Ride The Lightning: Ford F-150 Lightning Platinum EV First Drive Review

Ford’s first all-electric truck aims to change the EV game.

I recently spent some time with a Ford F-150 Lightning Platinum, driving it from Boston to Rockport, Massachusetts and back. Whether I was jetting through lane changes with stunning torque or using the overhead camera to silently maneuver the narrow cobblestone streets of a coastal New England village, I couldn’t shake the sensation that I was getting a front-row view of a watershed moment in American automotive history.

(Stinson Carter)

I felt this shift when a grizzled Rockport fisherman came up to tell me that he owned an F-450 Super Duty, and that seeing the Lightning was the first time he’d ever taken electric vehicles seriously. He said the battery range would be perfect for his daily commute to his chrome plating company and for hauling, one assumes, plated chrome.


And I felt it when I walked out of our vacation rental to find the owner of a brand-new F-150 Raptor standing in front of the Lightning, just staring at it. He pointed at his own truck parked down the street and said, “That Raptah costs me over two-hundred bucks to fill these days—now I’m thinking maybe I shoulda bought one of these.”

Ford F-150 Lightning Platinum Driving Experience

(Stinson Carter)

The Platinum Lightning I tested had 580 horsepower, 775 pound-feet of torque, and a zero-to-60 time of about 4 seconds. Having this kind of performance in a vehicle this large is a strange sensation. To me, it was even more dramatic than pushing the boost button in an EV sedan. You expect a small sedan to be quick, but driving a full-sized truck, your body is used to feeling and hearing the effort involved to move it.

With the Lightning, it translates pedal input to torque and speed instantaneously and without any discernible strain, which just feels like black magic. You know this thing weights a lot, but the powertrain sure doesn’t act like it. The Platinum has Ford’s upgraded battery, and the 300-mile range matched the physical scale of the truck. 


I didn’t get to test it for towing, but it can tow up to 8,600 pounds and has Ford’s trailer assist feature, which lets users maneuver with a trailer automatically. In terms of standout tech features, the 360-degree camera is fantastic for maneuvering safely. I threaded it through the tiny village of Bearskin neck to get a morning shot of the marina, and it kept me safe on the tiny lanes. Another great tech-related feature I loved was the lane assist mode that allows you to relax at the wheel so long as you keep both hands on it.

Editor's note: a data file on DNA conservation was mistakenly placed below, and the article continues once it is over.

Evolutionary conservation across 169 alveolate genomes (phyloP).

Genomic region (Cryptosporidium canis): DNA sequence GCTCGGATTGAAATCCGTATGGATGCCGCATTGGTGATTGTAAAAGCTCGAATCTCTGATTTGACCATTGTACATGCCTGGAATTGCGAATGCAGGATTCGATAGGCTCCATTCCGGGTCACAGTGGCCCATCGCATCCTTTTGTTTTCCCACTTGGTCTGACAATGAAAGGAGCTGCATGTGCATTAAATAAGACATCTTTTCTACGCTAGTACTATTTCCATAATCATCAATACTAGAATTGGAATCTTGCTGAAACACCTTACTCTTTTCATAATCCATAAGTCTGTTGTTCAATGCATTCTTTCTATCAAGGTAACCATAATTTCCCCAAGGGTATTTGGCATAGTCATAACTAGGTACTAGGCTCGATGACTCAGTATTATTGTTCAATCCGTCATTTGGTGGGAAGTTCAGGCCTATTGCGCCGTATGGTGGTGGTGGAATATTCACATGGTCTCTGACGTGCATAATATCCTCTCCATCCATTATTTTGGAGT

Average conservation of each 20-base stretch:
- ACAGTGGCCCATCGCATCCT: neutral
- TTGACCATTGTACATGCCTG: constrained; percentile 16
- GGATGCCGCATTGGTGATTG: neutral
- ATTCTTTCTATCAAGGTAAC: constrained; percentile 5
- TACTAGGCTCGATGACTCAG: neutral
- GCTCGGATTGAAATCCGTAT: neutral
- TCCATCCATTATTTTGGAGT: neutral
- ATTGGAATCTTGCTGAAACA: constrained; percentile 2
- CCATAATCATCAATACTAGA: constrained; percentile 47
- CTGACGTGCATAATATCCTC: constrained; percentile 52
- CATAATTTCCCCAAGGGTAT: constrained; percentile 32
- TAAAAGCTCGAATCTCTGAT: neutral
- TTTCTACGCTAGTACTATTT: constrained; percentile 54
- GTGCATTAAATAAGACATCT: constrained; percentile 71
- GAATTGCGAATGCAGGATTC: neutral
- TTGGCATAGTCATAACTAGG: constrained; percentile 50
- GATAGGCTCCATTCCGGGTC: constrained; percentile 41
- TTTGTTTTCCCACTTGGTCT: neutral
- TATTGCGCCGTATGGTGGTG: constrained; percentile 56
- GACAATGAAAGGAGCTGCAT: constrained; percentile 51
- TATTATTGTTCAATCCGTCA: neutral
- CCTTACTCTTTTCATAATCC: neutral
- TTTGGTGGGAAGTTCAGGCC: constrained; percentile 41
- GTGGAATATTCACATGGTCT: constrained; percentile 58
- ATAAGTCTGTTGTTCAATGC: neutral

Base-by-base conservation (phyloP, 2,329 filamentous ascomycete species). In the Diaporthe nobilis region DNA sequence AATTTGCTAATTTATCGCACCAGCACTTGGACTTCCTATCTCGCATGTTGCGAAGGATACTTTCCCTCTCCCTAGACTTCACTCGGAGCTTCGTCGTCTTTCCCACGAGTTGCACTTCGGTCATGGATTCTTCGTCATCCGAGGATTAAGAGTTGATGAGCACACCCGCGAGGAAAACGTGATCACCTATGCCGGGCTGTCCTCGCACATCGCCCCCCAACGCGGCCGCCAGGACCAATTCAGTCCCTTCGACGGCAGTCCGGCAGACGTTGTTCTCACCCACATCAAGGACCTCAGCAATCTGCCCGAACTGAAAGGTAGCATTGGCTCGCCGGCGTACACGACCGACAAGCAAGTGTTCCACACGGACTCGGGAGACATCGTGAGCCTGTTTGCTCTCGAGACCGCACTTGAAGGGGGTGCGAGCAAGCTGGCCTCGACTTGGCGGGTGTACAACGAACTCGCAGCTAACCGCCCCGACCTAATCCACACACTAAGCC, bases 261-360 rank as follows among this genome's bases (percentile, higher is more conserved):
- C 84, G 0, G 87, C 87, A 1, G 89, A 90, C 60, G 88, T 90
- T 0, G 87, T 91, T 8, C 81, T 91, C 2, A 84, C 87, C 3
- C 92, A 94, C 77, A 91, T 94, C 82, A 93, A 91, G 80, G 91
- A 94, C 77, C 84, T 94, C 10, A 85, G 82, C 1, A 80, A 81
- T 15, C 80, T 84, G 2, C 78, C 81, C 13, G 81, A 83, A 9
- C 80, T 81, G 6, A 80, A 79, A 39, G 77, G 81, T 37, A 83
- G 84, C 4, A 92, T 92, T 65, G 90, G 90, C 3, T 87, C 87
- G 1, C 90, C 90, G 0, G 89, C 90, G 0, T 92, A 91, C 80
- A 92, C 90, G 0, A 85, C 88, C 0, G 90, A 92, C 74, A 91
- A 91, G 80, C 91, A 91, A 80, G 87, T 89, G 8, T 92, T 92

In terms of design elements unique to the Lightning, the star for me was the frunk, or front trunk. It’s massive, it has a drain plug so you can use it as an ice chest, and it’s the perfect height for loading luggage or groceries. Something about popping the automatic hood leaving a grocery store made me feel like this was a feature I’d enjoy using every day. On the way back to the airport, I fit four wheeled suitcases in side-by-side. Pretty frunking great.


Staying In Charge

I didn’t have to charge the Lightning during my time with it, other than using a regular 15-amp plug overnight on my last night to add an extra bit of juice. So, I can’t speak first-hand about an experience at a fast-charging station.

If you buy a model with the extended battery, it comes with a Ford Charge Station Pro—Ford’s at-home 80-amp charger that can be installed at your home and used to fully charge the battery in 8 hours. Based on my experience driving other EVs, this is a must-have amenity to get the full benefits of owning an electric vehicle.

(Stinson Carter)

What is particularly cool about Ford’s home charger is that it offers bi-directional power, meaning that in the event of a power outage, you can use your truck as a generator to power your home. The bi-directional power feature can also be programmed to charge your truck during off-peak times if your area’s power costs fluctuate based on the time of day. 

I live in coastal South Carolina, where storms often knock out power. And whether you need a contingency plan for a storm in South Carolina or a power grid problem in Texas, knowing that your home can be powered for multiple days by your vehicle is a nice bit of insurance. Not to mention, a great justification if you’re on the fence about buying one. 

Final Thoughts

(Stinson Carter)

Starting at just under $91,000, the Lightning in the Platinum trim is clearly a premium truck. But, with tax credits and the ‘it’s-also-a-generator’ excuse on top of never buying gas again, you can lower the price and make a compelling argument about emergency readiness.

The base model starts at just under $40,000, but I would want the extended battery for road trips. Last year, I fell in love with the Ford F-150 Hybrid towing an Airstream to Key West, but the Lightning has seriously turned my head.  

(Stinson Carter)

No one knows how long it will take for new infrastructure initiatives to install chargers on all major interstates. I’ve reviewed several EVs lately on road trips and have experienced the growing pains of early adopters. But driving the Lightning made me realize that we’ve passed the point of no return.

What do you get when you make an all-electric version of the best-selling vehicle in America? The future of American vehicles.